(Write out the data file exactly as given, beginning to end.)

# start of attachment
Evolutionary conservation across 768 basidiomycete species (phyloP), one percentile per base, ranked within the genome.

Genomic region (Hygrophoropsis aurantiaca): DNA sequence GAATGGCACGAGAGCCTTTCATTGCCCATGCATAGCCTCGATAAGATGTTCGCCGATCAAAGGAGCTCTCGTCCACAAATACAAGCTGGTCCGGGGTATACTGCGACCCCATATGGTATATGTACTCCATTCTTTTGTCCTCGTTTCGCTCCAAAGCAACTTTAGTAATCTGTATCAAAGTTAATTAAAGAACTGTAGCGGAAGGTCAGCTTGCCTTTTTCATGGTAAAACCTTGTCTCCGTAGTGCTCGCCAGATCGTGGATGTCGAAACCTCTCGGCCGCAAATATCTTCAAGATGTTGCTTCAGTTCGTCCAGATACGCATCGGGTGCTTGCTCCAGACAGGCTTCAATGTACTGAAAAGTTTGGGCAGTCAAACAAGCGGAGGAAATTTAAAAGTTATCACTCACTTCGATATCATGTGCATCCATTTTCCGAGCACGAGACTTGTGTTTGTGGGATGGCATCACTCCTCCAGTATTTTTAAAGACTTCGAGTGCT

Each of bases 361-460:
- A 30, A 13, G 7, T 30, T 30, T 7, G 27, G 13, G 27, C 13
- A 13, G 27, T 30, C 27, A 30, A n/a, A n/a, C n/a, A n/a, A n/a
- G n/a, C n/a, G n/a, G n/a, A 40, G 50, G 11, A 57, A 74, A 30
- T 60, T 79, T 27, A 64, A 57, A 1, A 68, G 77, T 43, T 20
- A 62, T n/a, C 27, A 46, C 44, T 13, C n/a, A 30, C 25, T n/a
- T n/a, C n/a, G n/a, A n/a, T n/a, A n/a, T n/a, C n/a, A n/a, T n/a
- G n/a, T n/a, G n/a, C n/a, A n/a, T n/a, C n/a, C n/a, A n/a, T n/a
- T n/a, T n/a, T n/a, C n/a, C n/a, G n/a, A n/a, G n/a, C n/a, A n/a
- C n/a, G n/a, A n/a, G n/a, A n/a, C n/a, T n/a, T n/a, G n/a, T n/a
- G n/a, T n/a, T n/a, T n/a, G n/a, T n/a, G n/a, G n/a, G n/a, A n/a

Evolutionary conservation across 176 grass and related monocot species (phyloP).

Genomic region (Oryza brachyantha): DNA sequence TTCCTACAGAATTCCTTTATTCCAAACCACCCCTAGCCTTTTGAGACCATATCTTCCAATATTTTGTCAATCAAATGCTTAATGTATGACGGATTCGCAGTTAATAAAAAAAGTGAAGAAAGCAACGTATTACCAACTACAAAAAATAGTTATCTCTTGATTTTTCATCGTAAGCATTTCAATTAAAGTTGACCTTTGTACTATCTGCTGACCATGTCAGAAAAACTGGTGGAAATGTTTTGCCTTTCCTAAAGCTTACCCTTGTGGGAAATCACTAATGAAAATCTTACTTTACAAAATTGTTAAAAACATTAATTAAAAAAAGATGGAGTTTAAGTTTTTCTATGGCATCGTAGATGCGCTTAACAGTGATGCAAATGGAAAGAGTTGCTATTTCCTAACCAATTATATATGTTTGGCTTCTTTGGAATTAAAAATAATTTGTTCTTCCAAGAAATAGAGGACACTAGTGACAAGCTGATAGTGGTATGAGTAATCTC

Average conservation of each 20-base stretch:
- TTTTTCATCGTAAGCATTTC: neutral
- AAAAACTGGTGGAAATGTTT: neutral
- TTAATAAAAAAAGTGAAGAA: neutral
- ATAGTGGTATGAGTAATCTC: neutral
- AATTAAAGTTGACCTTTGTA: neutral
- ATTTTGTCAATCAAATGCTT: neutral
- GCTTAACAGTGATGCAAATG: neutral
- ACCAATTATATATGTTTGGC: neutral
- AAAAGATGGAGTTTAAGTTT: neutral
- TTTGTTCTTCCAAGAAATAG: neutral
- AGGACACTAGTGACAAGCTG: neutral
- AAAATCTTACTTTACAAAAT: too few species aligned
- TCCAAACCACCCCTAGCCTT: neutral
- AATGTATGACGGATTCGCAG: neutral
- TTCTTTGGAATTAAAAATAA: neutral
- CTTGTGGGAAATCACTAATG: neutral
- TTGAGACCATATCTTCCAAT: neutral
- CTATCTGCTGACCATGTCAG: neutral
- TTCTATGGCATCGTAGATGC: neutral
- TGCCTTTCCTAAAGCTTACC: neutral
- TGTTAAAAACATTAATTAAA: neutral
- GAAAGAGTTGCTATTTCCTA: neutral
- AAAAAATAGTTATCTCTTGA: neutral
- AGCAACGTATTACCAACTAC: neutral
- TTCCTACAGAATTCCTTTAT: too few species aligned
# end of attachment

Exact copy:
Evolutionary conservation across 768 basidiomycete species (phyloP), one percentile per base, ranked within the genome.

Genomic region (Hygrophoropsis aurantiaca): DNA sequence GAATGGCACGAGAGCCTTTCATTGCCCATGCATAGCCTCGATAAGATGTTCGCCGATCAAAGGAGCTCTCGTCCACAAATACAAGCTGGTCCGGGGTATACTGCGACCCCATATGGTATATGTACTCCATTCTTTTGTCCTCGTTTCGCTCCAAAGCAACTTTAGTAATCTGTATCAAAGTTAATTAAAGAACTGTAGCGGAAGGTCAGCTTGCCTTTTTCATGGTAAAACCTTGTCTCCGTAGTGCTCGCCAGATCGTGGATGTCGAAACCTCTCGGCCGCAAATATCTTCAAGATGTTGCTTCAGTTCGTCCAGATACGCATCGGGTGCTTGCTCCAGACAGGCTTCAATGTACTGAAAAGTTTGGGCAGTCAAACAAGCGGAGGAAATTTAAAAGTTATCACTCACTTCGATATCATGTGCATCCATTTTCCGAGCACGAGACTTGTGTTTGTGGGATGGCATCACTCCTCCAGTATTTTTAAAGACTTCGAGTGCT

Each of bases 361-460:
- A 30, A 13, G 7, T 30, T 30, T 7, G 27, G 13, G 27, C 13
- A 13, G 27, T 30, C 27, A 30, A n/a, A n/a, C n/a, A n/a, A n/a
- G n/a, C n/a, G n/a, G n/a, A 40, G 50, G 11, A 57, A 74, A 30
- T 60, T 79, T 27, A 64, A 57, A 1, A 68, G 77, T 43, T 20
- A 62, T n/a, C 27, A 46, C 44, T 13, C n/a, A 30, C 25, T n/a
- T n/a, C n/a, G n/a, A n/a, T n/a, A n/a, T n/a, C n/a, A n/a, T n/a
- G n/a, T n/a, G n/a, C n/a, A n/a, T n/a, C n/a, C n/a, A n/a, T n/a
- T n/a, T n/a, T n/a, C n/a, C n/a, G n/a, A n/a, G n/a, C n/a, A n/a
- C n/a, G n/a, A n/a, G n/a, A n/a, C n/a, T n/a, T n/a, G n/a, T n/a
- G n/a, T n/a, T n/a, T n/a, G n/a, T n/a, G n/a, G n/a, G n/a, A n/a

Evolutionary conservation across 176 grass and related monocot species (phyloP).

Genomic region (Oryza brachyantha): DNA sequence TTCCTACAGAATTCCTTTATTCCAAACCACCCCTAGCCTTTTGAGACCATATCTTCCAATATTTTGTCAATCAAATGCTTAATGTATGACGGATTCGCAGTTAATAAAAAAAGTGAAGAAAGCAACGTATTACCAACTACAAAAAATAGTTATCTCTTGATTTTTCATCGTAAGCATTTCAATTAAAGTTGACCTTTGTACTATCTGCTGACCATGTCAGAAAAACTGGTGGAAATGTTTTGCCTTTCCTAAAGCTTACCCTTGTGGGAAATCACTAATGAAAATCTTACTTTACAAAATTGTTAAAAACATTAATTAAAAAAAGATGGAGTTTAAGTTTTTCTATGGCATCGTAGATGCGCTTAACAGTGATGCAAATGGAAAGAGTTGCTATTTCCTAACCAATTATATATGTTTGGCTTCTTTGGAATTAAAAATAATTTGTTCTTCCAAGAAATAGAGGACACTAGTGACAAGCTGATAGTGGTATGAGTAATCTC

Average conservation of each 20-base stretch:
- TTTTTCATCGTAAGCATTTC: neutral
- AAAAACTGGTGGAAATGTTT: neutral
- TTAATAAAAAAAGTGAAGAA: neutral
- ATAGTGGTATGAGTAATCTC: neutral
- AATTAAAGTTGACCTTTGTA: neutral
- ATTTTGTCAATCAAATGCTT: neutral
- GCTTAACAGTGATGCAAATG: neutral
- ACCAATTATATATGTTTGGC: neutral
- AAAAGATGGAGTTTAAGTTT: neutral
- TTTGTTCTTCCAAGAAATAG: neutral
- AGGACACTAGTGACAAGCTG: neutral
- AAAATCTTACTTTACAAAAT: too few species aligned
- TCCAAACCACCCCTAGCCTT: neutral
- AATGTATGACGGATTCGCAG: neutral
- TTCTTTGGAATTAAAAATAA: neutral
- CTTGTGGGAAATCACTAATG: neutral
- TTGAGACCATATCTTCCAAT: neutral
- CTATCTGCTGACCATGTCAG: neutral
- TTCTATGGCATCGTAGATGC: neutral
- TGCCTTTCCTAAAGCTTACC: neutral
- TGTTAAAAACATTAATTAAA: neutral
- GAAAGAGTTGCTATTTCCTA: neutral
- AAAAAATAGTTATCTCTTGA: neutral
- AGCAACGTATTACCAACTAC: neutral
- TTCCTACAGAATTCCTTTAT: too few species aligned